Colombia go into Friday’s quarter-final against the United Arab Emirates fully aware of the potential pitfalls confronting them. The hosts may have Matar and the backing of an increasingly animated public but the Cafeteros are confident that their collective ability combined with the rich footballing fortunes of South American youth teams will carry them through to a berth in the final four.
Dressed in all-red tracksuits, Colombia’s squad members stroll leisurely around the lobby of the Dubai hotel where the team is staying. Pleasantly fattened after lunch, some of the young stars take to their rooms to rest, others ask for internet access while still more sniff out potential bargains in the residential store.
But, as they may come to know better one day, hotel shops are rarely cheap and after having bought a large model Ferrari and other such things with their pocket money, there is little on the spanking clean shelves affordable as the competition enters its third week.
“Colgatay” two players mouth to a Kandora-attired LOC helper. “In the shop” replies the man, gesturing to the corner of the hotel. “Very expensive,” they return, blowing out their cheeks, before the helpful helper smiles and promises to get them the toothpaste before bedtime.
Fast cars and holas
Colombia’s top players of tomorrow may have stars and Ferraris in their eyes but at the moment they have not been caught up in football’s money machine and with their smiles, holas and mini-conversations with guests and visitors they are quickly endearing themselves to the locals.
“They are so kind and polite,” praised one receptionist. “Without the airs of the others. I’d be supporting them if they weren’t playing us.”
Back in the canteen, Colombia’s coaches are still finishing off their deserts. There is some uncertainty about their opponents: will they face the team that lost its opening fixture 4-1 or the one that beat the team that beat Brazil?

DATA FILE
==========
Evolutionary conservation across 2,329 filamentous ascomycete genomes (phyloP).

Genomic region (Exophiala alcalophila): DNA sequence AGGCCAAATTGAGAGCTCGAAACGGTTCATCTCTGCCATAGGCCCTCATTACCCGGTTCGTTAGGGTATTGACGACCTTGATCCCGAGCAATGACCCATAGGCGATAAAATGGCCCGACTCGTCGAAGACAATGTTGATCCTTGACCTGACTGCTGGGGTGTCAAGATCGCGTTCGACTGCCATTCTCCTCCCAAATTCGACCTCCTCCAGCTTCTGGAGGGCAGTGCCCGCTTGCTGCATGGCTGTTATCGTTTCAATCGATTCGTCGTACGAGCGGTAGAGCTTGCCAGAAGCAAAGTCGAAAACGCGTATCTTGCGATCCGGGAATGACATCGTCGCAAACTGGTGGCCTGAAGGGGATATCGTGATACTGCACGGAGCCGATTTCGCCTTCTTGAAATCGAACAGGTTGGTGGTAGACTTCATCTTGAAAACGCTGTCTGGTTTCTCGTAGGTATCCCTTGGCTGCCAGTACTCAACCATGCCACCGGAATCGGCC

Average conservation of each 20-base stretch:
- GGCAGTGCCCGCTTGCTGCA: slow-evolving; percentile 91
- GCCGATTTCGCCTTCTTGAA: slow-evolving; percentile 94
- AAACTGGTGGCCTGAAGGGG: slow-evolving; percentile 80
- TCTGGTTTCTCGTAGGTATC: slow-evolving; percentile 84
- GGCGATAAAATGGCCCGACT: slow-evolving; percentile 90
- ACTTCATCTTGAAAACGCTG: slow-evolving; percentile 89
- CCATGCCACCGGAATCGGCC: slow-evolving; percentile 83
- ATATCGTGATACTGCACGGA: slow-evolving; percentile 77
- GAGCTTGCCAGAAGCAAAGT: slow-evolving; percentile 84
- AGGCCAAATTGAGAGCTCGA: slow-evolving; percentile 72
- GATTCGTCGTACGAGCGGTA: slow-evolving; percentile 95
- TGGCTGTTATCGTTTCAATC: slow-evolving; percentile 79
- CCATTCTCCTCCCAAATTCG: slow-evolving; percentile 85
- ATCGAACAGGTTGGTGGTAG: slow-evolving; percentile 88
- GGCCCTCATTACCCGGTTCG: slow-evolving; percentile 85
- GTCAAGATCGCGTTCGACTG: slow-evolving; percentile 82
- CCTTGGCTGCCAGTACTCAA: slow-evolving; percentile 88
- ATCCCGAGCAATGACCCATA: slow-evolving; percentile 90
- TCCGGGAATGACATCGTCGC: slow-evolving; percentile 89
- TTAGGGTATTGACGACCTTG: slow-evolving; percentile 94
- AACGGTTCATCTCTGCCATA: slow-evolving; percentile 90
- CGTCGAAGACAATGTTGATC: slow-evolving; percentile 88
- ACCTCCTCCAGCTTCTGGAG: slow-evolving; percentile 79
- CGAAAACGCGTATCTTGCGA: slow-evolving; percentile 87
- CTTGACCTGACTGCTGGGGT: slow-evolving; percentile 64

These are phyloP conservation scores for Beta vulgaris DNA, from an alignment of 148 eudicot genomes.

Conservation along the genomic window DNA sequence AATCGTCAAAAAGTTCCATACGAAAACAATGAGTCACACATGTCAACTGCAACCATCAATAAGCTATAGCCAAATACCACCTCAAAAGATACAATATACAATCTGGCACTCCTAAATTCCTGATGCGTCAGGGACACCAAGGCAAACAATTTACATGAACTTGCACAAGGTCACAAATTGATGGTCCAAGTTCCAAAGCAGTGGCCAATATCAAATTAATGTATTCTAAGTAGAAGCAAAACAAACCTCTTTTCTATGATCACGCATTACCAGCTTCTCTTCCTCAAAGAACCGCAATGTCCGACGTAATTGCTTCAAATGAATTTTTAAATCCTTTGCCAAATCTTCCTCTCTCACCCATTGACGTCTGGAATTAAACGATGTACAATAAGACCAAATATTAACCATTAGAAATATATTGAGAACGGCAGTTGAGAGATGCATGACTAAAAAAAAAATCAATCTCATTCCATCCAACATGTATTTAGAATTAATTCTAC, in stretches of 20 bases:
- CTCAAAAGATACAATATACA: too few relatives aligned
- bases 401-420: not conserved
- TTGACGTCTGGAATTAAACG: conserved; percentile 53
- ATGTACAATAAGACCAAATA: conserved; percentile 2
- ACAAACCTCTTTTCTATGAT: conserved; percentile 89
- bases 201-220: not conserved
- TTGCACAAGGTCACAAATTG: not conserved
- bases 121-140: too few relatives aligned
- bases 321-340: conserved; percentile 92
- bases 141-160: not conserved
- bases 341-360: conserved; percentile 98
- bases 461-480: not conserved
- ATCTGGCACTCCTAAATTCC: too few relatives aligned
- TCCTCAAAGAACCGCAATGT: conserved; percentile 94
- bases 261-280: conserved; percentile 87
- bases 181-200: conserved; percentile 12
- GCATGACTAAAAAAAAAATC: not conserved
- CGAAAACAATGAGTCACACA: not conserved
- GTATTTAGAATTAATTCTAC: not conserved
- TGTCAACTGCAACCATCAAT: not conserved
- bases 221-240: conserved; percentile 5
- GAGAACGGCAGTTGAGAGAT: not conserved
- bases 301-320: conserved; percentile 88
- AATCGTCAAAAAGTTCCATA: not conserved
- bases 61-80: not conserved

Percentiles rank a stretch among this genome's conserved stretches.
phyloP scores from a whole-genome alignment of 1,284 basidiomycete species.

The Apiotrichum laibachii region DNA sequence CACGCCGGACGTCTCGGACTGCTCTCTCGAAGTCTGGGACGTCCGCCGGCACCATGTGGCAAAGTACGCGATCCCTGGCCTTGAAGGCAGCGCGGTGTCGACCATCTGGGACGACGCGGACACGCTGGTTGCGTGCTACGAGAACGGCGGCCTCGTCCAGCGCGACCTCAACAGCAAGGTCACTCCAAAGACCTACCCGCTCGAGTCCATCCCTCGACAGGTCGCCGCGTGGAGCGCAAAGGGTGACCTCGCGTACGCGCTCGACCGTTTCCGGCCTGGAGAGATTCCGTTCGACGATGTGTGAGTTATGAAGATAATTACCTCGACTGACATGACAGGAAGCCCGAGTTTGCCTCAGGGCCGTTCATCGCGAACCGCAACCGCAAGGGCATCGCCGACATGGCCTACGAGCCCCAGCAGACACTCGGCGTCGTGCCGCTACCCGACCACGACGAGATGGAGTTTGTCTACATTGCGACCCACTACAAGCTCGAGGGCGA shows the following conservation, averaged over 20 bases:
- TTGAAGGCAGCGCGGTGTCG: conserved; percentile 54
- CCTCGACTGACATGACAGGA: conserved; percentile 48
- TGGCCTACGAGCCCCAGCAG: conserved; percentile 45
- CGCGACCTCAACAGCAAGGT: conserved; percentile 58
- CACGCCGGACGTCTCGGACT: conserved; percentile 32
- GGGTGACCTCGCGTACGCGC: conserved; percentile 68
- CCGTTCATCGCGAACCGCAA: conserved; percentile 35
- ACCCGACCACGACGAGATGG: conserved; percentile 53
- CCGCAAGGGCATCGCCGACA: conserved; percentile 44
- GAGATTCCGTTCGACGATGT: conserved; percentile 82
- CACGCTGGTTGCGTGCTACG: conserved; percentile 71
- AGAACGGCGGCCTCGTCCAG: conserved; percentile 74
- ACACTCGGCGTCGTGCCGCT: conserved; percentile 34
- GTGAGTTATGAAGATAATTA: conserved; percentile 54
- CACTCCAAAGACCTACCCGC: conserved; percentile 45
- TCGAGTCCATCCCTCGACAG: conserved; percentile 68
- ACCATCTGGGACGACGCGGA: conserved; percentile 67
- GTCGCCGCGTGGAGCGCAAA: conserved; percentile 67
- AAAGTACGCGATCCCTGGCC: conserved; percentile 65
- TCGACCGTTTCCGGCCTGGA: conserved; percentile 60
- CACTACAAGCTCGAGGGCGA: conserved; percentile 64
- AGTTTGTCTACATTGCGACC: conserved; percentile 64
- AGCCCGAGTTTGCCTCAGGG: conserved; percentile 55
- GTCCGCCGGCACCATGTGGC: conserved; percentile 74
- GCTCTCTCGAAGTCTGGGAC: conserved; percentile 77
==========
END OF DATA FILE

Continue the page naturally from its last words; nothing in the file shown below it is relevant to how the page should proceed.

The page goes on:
Whichever, coach Reinaldo Rueda expects a tough match.
“I hope we aren’t overconfident; they (UAE) deserve respect as they have reached the same stage as us,” he says as the name Matar is whispered around the table.
Rueda refuses to be drawn on Ismail Matar, recently voted second-best young Asian player of the year. News of the striker’s match-winning performance versus Australia has rapidly swept the deserts through the seven emirates and beyond, but the Colombia boss prefers to confront the team rather than the individual.
“You cannot read too much into that 4-1 result, it was a huge game played before 50,000 people and they were obviously nervous,” he says. “They are improving fast, are disciplined and have some good players. And they will have the full backing of their fans – make no mistake, it will be tough.”
While Matar was scoring a last-minute winner against Australia, Colombia were conceding a second goal and equaliser to Ireland before they finally came through the tie thanks to an Erwin Carrillo golden goal.
“It meant a lot,” Rueda emphasises by nodding his head. “We have gone into unknown territory and been able to react. Should it happen again, we’ll know what to do.”
A fine 4-1 victory over Japan was sandwiched between two 0-0 draws versus Egypt and England in the group stage, pushing them to second spot in Group D. Despite the two blanks, Rueda is happy with the way Colombia have been playing in the Emirates.
“The tournament has been pretty even up to now and that was reflected in our group. We were a bit nervous in the first game but we have gone on to play some good stuff,” he adds. “There is always room for improvement, though, especially with our shooting – this team is capable of more.”
If the favourites win out in the quarter-finals, it could be a repeat of the final four at the FIFA World U-17 Championship Finland 2003 – Spain and three South American teams Argentina, Brazil and Colombia.
“There are various reasons why South American teams do well at youth level,” he explains. “The work of the federations on a systemised method of developing players and its continuity.
“Another reason perhaps is the fact that the economic crisis has forced clubs to resort to using these players at an earlier age. And by giving them first division experience, they have matured and hardened quicker.”
With Colombia’s senior side already in a delicate position in the 2006 FIFA World Cup Germany™ qualifiers, many of its millions of football fans are tuning in see Rueda’s boys restore national pride.
“Getting through to the semi-finals would give the country a real boost in the difficult times we live,” the coach says, eyes brightening. “We know they are watching and kicking every ball with us. And we will do our best to repay their support.”
Whatever the current predicament of the seniors, with Rueda’s youth side and the junior side before them, the footballing future looks bright for the Cafetero nation.